As we watched the Presidential Debate the other night, I thought a lot about the art of disagreement. So many people allow emotions to control the argument when much more could be accomplished by having a civilized discussion about the facts. As I tweeted that night, even my dog was discouraged by the evening’s event.
(To be fair, he reacts that way whenever anyone dares to disturb his sleep with raised voices.)
Our state has a new appraisal system for teachers, and goals for professional growth are a huge part of it. Within 24 hours on the Twittersphere I came across two great suggestions for helping teachers with this process.
First, I read a post by Jennifer Gonzalez on “Cult of Pedagogy.” Jennifer describes something called a, “Pineapple Chart.” This chart is displayed in a central location at the school such as the lounge, and gets its name from the tradition of pineapples representing hospitality. Each week, a blank chart is hung, and teachers can fill in spots to invite the staff to observe special lessons that they are doing that may be of interest. No one is required to invite, and it isn’t mandatory to attend. If one does choose to (inobtrusively) pop in on one of the lessons, there is no minimum time and no responsibility to take notes. If you think what you are teaching might be of interest, put it on the chart. If you want to learn about something in particular, visit a teacher who can model it for you.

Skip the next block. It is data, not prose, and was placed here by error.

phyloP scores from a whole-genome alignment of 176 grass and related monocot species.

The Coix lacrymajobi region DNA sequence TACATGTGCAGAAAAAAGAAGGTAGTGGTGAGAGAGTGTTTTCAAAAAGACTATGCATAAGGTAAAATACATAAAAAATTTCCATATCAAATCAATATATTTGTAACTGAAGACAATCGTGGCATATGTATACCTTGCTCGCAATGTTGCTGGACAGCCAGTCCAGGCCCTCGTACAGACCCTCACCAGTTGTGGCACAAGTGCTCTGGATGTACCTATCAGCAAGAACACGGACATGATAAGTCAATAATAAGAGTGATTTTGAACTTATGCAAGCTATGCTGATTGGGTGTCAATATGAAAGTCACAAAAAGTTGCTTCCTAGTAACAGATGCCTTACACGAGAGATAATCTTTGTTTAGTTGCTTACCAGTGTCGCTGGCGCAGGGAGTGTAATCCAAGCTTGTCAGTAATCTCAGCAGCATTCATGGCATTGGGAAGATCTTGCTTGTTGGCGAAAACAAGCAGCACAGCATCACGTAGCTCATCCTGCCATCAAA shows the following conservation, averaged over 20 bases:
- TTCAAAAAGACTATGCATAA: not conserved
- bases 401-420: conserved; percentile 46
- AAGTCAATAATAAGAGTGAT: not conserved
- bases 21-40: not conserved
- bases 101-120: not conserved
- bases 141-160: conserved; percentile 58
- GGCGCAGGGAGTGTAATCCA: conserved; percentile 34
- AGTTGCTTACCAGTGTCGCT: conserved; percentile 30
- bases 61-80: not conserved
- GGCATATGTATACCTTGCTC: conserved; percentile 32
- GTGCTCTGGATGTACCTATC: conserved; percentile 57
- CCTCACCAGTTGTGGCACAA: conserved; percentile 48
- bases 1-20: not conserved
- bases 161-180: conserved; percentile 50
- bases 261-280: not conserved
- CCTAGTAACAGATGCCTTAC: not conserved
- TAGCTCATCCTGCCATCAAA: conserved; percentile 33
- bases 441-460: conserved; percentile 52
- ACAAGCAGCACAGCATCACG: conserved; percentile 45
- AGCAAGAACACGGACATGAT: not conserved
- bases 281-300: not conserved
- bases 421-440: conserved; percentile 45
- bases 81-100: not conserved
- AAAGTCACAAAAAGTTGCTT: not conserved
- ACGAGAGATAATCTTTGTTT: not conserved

Not quite as casual as the Pineapple Chart is Robert Kaplinsky’s “Observe Me” sign. (H/T to Jodi Harris for sharing this!) Teachers who hang these on their doors are also inviting people into their classrooms, but they are asking for feedback on specific goals they list on the signs. If there isn’t time for enough people to do live observations, there is even a sign version that offers a QR code that links to videos of the teacher’s lessons. Along with the “Observe Me” sign, some teachers even include a clipboard with copies of the rubrics used for appraising the selected goals.